>> he even threatened candidates from his own party who made the fatal mistake of not wanting trump to campaign for them. >> you had some that decided to let's stay away. let's stay away. they did very poorly. i'm not sure that i should be happy or sad, but i feel just fine about it. carlos curbelo, mike coffman. too bad, mike. mia love gave me no love, and she lost. too bad. sorry about that, mia. >> that's the president. the fact is mia love did not lose her race. it's still too close to call. facts don't seem to matter much to this president. what matters to him is winning, adoration. when he doesn't get both, he lashes out.
lots to talk about. laura coates is here, evan perez, ryan lizza as well. we're going to dig into that, all of it, next. so, that goal you've been saving for, you can do it. we can do this. at fidelity, our online planning tools are clear and straightforward so you can plan for retirement while saving for the things you want to do today. -whoo! ♪ ♪ -whoops -sorry! ♪ ♪
and sources tell cnn views whitaker as a loyalist. so is the president moving to control, to derail or end the mueller investigation? i think we all know the answer to that. laura coates, evan perez, and ryan lizza. good evening. we know the answer. thank you. good night, right? so in firing sessions, is the president trying to interfere with the mueller investigation? >> i think that's the big concern, and i think the president deliberately chose someone who he knows. he, i'm sure, don, was watching your program the night when matt whitaker was saying these things. and i think it's no mistake that he chose matt whitaker to run this investigation. the question is what does whitaker do? he now has full control of this investigation. he will make the decisions on whether or not there is any big investigative moves, subpoenas, whether, you know, any part of this report that mueller is preparing -- whether any of it gets to see the light of day. there's a lot of big, important decisions that are now firmly in matt whitaker's hands, and i
think the president trusts matt whitaker more than he trusts anyone else. >> and just for the explanation, people will say -- and we talked about that -- what happened to rod rosenstein? well, rod rosenstein was only in charge because jeff sessions had recused himself. >> right. >> so now the person who is the attorney general or the acting attorney general is actually now back in charge of the russia investigation. can this be seen as anything else, laura, as trying to restrict, constrict, shut down the mueller investigation? >> i don't think so. i think that this is very clear and transparent, that the president of the united states essentially killed two birds with one stone. he was not happy with jeff sessions. he's been very vocal about that for more than a year. he has been emasculating him politically. he's been vilifying him over twitter and in actual press conferences for quite some time. but he was very cautious not to fire mueller because there would be obvious political consequences, particularly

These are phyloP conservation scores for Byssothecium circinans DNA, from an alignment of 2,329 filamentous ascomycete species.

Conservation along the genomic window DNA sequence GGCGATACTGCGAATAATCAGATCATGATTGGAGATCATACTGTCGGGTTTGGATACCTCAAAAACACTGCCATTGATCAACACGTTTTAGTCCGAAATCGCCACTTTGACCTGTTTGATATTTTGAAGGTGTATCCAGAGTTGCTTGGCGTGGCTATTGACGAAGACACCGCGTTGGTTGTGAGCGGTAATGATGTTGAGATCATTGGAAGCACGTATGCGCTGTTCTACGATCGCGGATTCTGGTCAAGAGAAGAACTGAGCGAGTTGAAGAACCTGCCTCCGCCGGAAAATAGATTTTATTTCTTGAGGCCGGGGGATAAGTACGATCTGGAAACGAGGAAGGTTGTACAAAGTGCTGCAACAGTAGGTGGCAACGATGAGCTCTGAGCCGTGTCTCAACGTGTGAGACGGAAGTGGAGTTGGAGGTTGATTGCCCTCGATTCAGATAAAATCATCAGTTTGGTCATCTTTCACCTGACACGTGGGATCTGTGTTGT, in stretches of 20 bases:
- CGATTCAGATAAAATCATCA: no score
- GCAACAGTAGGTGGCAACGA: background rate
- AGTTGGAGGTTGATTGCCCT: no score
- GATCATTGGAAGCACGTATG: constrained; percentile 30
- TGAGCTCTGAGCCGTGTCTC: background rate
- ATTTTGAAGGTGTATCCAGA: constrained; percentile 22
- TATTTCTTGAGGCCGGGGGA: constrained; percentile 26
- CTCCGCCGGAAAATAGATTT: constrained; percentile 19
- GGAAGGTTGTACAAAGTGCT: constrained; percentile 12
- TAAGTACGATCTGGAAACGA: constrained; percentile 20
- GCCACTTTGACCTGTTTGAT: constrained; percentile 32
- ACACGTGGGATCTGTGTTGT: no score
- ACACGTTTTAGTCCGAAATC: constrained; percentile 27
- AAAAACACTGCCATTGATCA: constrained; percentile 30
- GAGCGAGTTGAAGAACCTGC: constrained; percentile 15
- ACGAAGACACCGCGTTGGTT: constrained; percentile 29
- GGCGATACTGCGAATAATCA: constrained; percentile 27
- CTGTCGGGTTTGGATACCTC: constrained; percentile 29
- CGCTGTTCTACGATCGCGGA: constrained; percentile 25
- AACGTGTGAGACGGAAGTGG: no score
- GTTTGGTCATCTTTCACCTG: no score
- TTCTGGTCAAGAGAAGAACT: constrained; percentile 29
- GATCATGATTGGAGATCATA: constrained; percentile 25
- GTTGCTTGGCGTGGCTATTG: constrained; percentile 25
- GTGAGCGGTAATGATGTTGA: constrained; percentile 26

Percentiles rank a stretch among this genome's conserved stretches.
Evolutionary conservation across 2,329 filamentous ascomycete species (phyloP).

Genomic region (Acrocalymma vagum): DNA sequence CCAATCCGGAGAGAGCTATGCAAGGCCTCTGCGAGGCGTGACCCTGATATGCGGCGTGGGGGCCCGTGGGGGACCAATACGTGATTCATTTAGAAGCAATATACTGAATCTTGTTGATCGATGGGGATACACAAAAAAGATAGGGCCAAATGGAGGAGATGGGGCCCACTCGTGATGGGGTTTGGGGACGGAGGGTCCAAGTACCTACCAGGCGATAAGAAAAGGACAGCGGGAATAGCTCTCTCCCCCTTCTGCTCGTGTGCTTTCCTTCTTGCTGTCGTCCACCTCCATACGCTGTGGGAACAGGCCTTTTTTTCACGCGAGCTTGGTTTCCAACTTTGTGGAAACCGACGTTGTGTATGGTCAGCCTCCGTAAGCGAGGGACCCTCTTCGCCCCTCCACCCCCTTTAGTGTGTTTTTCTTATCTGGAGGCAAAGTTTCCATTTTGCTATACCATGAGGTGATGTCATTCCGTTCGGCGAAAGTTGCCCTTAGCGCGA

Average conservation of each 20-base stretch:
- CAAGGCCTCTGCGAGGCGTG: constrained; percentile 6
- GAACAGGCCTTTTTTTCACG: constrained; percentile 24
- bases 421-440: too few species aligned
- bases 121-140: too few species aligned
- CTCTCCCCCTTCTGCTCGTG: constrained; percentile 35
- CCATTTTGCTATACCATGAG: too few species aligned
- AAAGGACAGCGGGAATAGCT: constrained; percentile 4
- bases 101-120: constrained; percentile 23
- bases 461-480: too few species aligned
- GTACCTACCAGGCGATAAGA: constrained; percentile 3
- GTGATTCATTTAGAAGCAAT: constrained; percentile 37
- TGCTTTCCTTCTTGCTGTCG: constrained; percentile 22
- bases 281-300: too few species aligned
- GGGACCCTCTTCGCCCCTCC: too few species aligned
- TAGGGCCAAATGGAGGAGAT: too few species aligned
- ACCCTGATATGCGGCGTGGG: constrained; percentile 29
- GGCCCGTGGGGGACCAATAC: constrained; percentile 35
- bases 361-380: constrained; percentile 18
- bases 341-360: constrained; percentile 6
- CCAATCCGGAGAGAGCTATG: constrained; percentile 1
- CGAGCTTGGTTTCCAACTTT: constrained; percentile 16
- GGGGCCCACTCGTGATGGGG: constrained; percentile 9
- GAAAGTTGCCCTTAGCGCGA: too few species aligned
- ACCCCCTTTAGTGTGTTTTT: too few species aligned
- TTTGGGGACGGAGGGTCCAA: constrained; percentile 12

during the midterm elections. so now he can say, i didn't fire mueller. i didn't touch mueller. i also didn't touch rod rosenstein. i have no issue with him following "the new york times" revelation that maybe the 25th amendment being talked about or him wearing a wire. i'm just going to replace the person who made it possible that rod rosenstein would have his position and mueller would have oversight by that person. and so by putting matthew whitaker in the position, which by the way is not in line of succession. it would naturally go to the deputy attorney general, rod rosenstein, then to a solicitor general. the chief of staff or the a.g. is not the person who is supposed to be in line. so one has to first wonder by what authority he's going to put him there. but the president's already told us he's temporary. he'll have a more permanent placement put there in the long run. so i'm wondering if in many ways this is the president's attempt to gain information about the investigation. so once he's downloaded everything and debriefed from robert mueller and then he walks away to have a permanent replacement who is senate-confirmed come in, well, guess what donald trump has?
he's got the keys to the castle. >> that's what the first thing i thought about today. to get as much information and get his hands on as many levers as possible so that when the congress actually takes over, he will have all the information he needs and when the report actually comes out, he'll have everything he needs. it's amazing. go on. >> no, i was just going to say that the idea that an acting anyone should exercise authority over something as controversial as this really would be unprecedented. >> do you think he should recuse? >> well, i don't know that he should recuse. he should basically freeze things where they are. when you are in as important a position as the attorney general of the united states and you are not confirmed by the united states senate, you don't monkey around with anything. i don't care if you're at the department of interior or any other department. and this is why congress exists. they need to step up and set some parameters for him. >> what about the -- >> and force trump to appoint a permanent attorney general. >> you actually think congress is going to do that? >> someone who is not confirmed by the u.s. senate is going to